I found this early Buffalo gourd plant blooming in our walking field. The blooms have an interesting look. The flowers will turn to fruit in the form of a baseball sized gourd that resembles a small watermelon. I couldn’t believe that people actually eat these things. The plant has an odor that very much smells like, well it smells much like when you haven’t put on deodorant for a few days.
Cucurbita foetidissima, has numerous common names, including: buffalo gourd calabazilla chilicote, coyote gourd, fetid gourd, fetid wild pumpkin, Missouri gourd, prairie gourd, stinking gourd, wild gourd, and wild pumpkin. The plant is an axerophytic tuberous plant found in the Southwestern United States and Northwestern Mexico. The type specimen was collected from Mexico by Humboldt and Bonpland sometime before 1817.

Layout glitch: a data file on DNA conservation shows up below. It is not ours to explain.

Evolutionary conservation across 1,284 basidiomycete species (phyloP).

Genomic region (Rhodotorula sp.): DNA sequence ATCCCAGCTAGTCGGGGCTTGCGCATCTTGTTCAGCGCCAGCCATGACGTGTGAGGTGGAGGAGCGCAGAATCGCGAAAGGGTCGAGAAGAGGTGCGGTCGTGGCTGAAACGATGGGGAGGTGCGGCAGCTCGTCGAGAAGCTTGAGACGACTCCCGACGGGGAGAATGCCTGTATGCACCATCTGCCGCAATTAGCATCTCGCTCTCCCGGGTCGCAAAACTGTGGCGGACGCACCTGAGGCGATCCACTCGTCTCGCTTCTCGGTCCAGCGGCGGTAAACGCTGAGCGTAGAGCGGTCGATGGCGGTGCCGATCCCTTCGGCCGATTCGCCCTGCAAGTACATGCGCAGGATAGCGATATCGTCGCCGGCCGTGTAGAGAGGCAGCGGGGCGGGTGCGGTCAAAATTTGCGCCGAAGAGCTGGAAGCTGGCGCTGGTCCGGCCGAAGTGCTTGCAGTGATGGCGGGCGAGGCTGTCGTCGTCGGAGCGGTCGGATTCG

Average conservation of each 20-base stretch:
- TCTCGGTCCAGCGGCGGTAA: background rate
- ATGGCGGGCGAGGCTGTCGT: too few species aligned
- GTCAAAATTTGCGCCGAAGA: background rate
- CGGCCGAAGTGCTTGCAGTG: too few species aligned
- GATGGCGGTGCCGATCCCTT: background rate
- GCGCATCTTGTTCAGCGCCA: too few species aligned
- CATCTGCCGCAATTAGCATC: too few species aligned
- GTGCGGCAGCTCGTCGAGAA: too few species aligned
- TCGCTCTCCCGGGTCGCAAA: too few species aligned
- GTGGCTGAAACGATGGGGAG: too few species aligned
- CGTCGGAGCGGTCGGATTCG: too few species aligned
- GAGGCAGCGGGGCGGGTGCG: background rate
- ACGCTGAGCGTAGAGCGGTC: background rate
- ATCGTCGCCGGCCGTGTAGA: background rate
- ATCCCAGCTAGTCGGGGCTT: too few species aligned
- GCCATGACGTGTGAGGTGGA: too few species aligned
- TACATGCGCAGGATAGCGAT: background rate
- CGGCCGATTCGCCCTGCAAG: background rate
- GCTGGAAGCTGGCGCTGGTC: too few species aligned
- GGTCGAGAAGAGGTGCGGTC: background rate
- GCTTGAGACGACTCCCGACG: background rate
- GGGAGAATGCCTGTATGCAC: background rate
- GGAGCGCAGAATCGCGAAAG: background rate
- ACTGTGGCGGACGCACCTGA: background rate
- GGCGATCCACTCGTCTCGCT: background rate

The feral perennial Buffalo gourd has evolved in the semiarid regions and is well adapted to desert environments. It has abundant yields of oil, protein and carbohydrates. The carbohydrates who are formed in the tap root have led to the idea to grow the plant for biofuel.
The fruit is consumed by humans and animals. When the fruit is mature a stage marked by increasing desiccation of vine, leaves, fruit-stem, and fruit itself it begins its final gourd stage.
PEACEOUT ††† en theos ††† jlawrence